Dr. Weeks’ Comment: Peer-reviewwed scientific articles declare the causative role of excessive inflammation in mental illness. Why doesn’t your psychiatrist teach you about anti-inflammation diets and taking safe anti-inflammatory remedies like SOUL?
“… A relationship between inflammation and schizophrenia has been supported by abnormal cytokine production and altered antioxidant status…”
Inflammation and Illnesses
Hum Exp Toxicol. 2013 Jul 8. [Epub ahead of print]
Inflammation and schizophrenia: Alterations in cytokine levels and perturbation in antioxidative defense systems.
1Research Centre, Riyadh Military Hospital, Riyadh, Kingdom of Saudi Arabia.
ObjectiveAlthough aeveral theories have been proposed including developmental/neurodegenerative processes, neurotransmitter abnormalities, viral infection, and immune dysfunction, the exact causative factor of schizophrenia is unclear. A relationship between inflammation and schizophrenia has been supported by abnormal cytokine production and altered antioxidant status. This study was aimed to examine the alterations in serum oxidative-antioxidative status and cytokine levels of schizophrenic patients.MethodsA total of 91 schizophrenic patients from Saudi Arabia and 50 age- and sex-matched healthy controls were enrolled in the present study. Fresh blood samples were collected to measure the levels of cytokines and markers of oxidative stress by spectrophotometric assays simultaneously.ResultsWe observed that there was a significant increase in the levels of tumor necrosis factor-Î±, interleukin (IL)-1Î², and IL-6 and a decrease in the levels of interferon-Î³. Lipid peroxides are elevated in serum, while total-sulfhydryl levels were decreased. Also, the activities of superoxide dismutase and glutathione peroxidase were decreased, while the activities of catalase, glutathione reductase, and myeloperoxidase were found to be elevated in serum.ConclusionWe conclude that inflammation resulting from dysregulation of cytokines and altered antioxidant systems may play a critical role in the etiology of schizophrenia.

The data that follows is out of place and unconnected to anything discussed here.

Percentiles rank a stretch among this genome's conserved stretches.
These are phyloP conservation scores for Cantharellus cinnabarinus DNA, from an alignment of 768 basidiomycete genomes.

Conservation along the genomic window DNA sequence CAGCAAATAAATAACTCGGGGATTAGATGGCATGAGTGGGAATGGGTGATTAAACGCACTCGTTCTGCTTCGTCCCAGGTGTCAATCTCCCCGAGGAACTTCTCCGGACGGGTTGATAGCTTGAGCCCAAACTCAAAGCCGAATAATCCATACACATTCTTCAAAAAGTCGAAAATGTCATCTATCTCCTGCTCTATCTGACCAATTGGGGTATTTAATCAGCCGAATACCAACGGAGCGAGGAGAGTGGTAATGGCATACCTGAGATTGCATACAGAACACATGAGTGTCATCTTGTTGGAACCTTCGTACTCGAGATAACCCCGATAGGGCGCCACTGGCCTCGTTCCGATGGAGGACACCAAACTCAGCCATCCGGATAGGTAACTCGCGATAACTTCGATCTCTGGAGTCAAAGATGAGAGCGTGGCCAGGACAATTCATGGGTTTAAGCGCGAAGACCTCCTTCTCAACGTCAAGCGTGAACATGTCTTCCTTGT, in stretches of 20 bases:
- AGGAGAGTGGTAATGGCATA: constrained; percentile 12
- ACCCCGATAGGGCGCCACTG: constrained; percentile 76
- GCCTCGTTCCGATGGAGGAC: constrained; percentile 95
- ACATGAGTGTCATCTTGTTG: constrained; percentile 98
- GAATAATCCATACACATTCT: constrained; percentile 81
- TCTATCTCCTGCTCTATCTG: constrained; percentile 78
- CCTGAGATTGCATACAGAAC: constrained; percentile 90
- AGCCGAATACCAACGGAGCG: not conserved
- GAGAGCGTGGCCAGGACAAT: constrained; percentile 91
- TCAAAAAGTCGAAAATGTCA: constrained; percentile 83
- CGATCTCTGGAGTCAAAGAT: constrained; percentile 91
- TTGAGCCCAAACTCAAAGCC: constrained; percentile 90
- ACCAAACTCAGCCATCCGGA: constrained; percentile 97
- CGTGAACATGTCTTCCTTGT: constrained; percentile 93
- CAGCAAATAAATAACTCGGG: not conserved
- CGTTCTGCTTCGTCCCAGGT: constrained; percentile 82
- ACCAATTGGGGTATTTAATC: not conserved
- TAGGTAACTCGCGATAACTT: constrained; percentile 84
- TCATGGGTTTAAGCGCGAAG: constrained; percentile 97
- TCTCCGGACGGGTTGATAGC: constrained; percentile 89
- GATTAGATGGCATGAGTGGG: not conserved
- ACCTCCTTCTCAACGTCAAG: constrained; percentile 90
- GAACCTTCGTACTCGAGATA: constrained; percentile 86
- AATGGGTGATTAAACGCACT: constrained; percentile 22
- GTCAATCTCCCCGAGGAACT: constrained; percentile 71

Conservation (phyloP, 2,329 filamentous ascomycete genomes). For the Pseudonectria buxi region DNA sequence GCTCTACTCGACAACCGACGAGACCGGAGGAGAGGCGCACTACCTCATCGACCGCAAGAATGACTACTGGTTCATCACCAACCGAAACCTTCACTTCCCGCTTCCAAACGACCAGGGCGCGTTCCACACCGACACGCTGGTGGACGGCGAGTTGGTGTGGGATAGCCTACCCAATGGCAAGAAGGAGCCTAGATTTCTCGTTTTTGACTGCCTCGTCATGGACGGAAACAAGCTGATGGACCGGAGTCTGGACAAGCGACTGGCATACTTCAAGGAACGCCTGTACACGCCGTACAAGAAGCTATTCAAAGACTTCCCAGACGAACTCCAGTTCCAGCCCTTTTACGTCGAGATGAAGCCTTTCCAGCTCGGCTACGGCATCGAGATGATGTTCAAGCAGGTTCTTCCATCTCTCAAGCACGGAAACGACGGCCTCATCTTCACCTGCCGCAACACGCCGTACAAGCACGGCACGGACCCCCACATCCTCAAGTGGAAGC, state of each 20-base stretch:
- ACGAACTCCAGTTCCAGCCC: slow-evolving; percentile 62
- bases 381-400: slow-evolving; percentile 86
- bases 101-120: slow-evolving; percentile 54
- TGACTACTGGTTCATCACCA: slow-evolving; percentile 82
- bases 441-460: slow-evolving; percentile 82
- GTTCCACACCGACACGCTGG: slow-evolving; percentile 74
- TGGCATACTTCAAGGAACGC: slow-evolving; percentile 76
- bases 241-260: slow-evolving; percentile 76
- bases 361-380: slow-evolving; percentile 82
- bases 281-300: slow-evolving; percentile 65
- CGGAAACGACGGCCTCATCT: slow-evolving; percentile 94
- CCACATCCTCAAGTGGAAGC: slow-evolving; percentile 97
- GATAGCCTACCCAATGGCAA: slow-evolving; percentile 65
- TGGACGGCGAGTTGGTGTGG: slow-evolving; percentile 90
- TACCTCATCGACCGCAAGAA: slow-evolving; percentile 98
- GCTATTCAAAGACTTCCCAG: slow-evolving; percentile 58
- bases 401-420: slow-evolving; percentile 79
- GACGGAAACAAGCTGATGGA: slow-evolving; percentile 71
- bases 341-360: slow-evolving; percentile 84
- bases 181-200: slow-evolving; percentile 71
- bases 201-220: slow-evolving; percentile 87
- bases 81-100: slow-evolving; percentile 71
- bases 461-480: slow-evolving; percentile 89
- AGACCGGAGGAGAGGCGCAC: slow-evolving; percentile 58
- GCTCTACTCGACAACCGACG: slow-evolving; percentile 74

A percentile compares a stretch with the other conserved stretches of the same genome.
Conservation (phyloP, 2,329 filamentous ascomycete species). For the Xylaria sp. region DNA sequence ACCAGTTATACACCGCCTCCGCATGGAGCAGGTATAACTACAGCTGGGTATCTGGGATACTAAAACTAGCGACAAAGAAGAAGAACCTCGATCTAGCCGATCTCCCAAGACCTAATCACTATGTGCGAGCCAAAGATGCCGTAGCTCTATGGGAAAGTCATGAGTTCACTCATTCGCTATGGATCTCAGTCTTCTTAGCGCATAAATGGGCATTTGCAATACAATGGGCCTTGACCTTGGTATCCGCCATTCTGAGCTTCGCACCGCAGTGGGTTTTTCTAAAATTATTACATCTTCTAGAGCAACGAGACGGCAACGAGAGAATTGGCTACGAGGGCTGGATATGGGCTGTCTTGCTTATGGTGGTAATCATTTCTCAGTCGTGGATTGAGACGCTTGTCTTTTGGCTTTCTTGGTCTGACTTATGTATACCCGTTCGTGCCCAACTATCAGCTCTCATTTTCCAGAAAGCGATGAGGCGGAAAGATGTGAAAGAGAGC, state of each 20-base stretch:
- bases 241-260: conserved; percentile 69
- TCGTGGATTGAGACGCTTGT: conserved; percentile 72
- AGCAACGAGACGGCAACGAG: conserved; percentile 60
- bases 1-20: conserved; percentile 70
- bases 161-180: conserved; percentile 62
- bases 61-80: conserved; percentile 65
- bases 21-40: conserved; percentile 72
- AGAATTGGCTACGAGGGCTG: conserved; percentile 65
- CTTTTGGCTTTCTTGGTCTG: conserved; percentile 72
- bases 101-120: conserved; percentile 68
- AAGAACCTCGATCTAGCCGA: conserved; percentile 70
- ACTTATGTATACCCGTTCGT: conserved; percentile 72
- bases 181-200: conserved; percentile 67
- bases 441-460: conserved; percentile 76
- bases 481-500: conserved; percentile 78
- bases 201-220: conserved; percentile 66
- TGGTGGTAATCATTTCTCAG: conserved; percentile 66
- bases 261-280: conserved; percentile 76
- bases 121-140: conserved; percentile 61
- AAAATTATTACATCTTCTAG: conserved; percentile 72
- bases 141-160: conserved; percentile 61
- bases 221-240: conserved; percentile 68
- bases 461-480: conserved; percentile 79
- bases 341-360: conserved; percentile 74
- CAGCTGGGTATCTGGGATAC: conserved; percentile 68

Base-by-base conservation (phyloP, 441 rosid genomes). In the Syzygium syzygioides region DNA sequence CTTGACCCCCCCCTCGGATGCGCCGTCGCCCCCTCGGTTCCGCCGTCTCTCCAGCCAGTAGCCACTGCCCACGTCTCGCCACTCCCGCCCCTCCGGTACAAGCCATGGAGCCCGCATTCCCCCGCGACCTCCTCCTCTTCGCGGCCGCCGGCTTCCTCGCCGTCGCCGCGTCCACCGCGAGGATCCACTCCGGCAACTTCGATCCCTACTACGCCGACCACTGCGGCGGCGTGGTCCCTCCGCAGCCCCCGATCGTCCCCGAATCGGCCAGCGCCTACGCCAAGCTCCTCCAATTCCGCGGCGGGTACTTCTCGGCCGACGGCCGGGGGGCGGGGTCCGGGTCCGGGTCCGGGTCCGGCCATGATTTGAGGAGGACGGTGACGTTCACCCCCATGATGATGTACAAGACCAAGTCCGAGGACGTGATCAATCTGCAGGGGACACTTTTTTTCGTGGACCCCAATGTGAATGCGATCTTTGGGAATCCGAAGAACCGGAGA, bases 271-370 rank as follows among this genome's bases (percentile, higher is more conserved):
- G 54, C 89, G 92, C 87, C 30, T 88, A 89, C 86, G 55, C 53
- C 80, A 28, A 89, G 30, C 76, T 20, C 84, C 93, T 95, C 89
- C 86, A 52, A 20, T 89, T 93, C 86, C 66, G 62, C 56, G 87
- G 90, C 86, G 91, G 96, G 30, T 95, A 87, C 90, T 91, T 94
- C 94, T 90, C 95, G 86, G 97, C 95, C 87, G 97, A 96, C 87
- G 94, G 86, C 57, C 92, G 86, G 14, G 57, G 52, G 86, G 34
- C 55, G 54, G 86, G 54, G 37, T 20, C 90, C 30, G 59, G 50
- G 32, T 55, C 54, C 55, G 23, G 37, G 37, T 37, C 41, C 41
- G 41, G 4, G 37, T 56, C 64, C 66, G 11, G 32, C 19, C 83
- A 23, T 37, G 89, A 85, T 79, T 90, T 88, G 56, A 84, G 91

J Zhejiang Univ Sci B. 2006 Dec;7(12):981-6.
Imbalanced free radicals and antioxidant defense systems in schizophrenia: a comparative study.
Li HC, Chen QZ, Ma Y, Zhou JF.
Department of Psychiatry, the Second Affiliated Hospital, School of Medicine, Zhejiang University, Hangzhou 310009, China.
To examine changes of blood oxidative-antiovidative level in schizophrenic patients and its relationship with clinical symptoms.
Forty-six Chinese patients met DSM-IV (Diagnostic and Statistical Manual of Mental Disorders-IV) criteria for schizophrenia and fifty age- and sex-matched healthy controls were enrolled in the present study. Baseline psychiatric symptom severity was assessed with brief psychiatric rating scale, positive and negative syndrome scale on the blood draw day. Fresh blood samples were collected to measure levels of nitric oxide and lipid peroxide in plasma as well as activities of superoxide dismutase, catalase and glutathione peroxidase in red blood cells by spectrophotometric assays simultaneously.